This page will explain you the structure of our content pages so you can understand everything right away.
Year Pages and Related Acts Pages
Year Pages and Related Acts Pages give an overview of dates played that year or the respective related act we are covering. If a listed show has a date with blue colored font, it means that it has an own dedicated page.
We use different colors to label shows on the year pages:
All shows that do not have audience or professional recordings are shown in regular text.
Green text is used to indicate that a recording of some kind exists for the show. However, there are some shows that have recordings and have been rescheduled (for example Buenos Aires and Lima 2011). These are labeled in green and have an extra note in the other notes section to clarify that they were rescheduled.
Blue is used to label a rescheduled show. More info is mentioned in the show page. As mentioned in the green text section, a few of these shows have recordings, so they get labelled green.
Red text is used to label a cancelled show. Most of these shows have extra show pages to explain why the show has been cancelled.
Show Pages give all info there is for a certain show. This is the info we are covering:
Location: With this version, the city name is followed with either the state, prefecture, province, region, etc (or whatever applies since it’s different in each country) that the city is in and followed by the country the city is in. City names are as accurate as possible.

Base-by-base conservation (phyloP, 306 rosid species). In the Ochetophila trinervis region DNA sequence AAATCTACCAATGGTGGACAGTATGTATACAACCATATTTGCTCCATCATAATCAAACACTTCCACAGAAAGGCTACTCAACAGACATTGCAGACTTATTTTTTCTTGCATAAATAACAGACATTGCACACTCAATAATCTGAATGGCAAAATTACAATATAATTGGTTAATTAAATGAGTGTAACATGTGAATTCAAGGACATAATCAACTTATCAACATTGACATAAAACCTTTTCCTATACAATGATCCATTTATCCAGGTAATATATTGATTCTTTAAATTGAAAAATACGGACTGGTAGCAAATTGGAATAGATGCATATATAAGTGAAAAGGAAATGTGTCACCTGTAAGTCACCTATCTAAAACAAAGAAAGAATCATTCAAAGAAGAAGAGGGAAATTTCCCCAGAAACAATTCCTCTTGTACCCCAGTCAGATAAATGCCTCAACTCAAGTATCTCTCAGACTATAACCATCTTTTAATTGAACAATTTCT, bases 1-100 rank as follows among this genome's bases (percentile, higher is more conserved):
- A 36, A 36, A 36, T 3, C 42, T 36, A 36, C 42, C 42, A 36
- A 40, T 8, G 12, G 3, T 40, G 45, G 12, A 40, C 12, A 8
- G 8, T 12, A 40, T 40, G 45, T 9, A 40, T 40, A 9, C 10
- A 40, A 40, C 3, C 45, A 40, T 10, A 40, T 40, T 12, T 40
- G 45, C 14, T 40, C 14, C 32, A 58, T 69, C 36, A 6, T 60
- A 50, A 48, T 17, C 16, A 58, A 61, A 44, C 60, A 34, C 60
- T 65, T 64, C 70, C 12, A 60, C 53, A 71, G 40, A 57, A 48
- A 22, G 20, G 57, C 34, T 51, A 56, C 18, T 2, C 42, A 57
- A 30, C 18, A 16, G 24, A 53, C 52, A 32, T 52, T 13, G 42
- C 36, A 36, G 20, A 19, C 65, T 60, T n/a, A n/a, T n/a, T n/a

We have added Tour name and show # as well to give more detail for each show.
Other Bands: These are listed in performance order, descending with the headliner listed first. The star ‘*’ denotes the spot of Limp Bizkit (or other related act) in the lineup.
Following the header, we are linking to the previous and next show to make navigation easier. After that, the partial or full setlist is written down before the sources follow.
We attempt to list every single known recording of a show. Please do NOT ask for recordings that are NOT listed on the live guide. If there is a recording, it is listed – otherwise, we know of no recording of the show. BizkitLive does NOT host any recordings of shows, we provide just info and (where available) samples. This is an example of the sources (and their formats) that are listed in the live guide:
Source X: Audio/Video – PROSHOT/AUD (TV channel/Equipment info) (Angle if AUD)
Location: Where the source was recorded from: we mention the Block, Row and Seat number if available
Taper: Alias / real name (alias)
Time: In minutes and seconds
Format: DVD (generation)/lossless/mp3/.mts/.mp4/.mkv / file size
Comments: Comments on the recording itself.
Note: Each source number stands for an individual source, where letters (a, b) stand for various edits/recordings of the same source material (mainly occuring with Proshots)
New in this version: Rock Im Park 2001 has a Source 0 added to indicate an official release.
M – Direct copy off the master source. Most of the time it is transferred over a PC or a DVD recorder.
(M) – Master source was copy onto a (S)VHS and then transferred to DVD.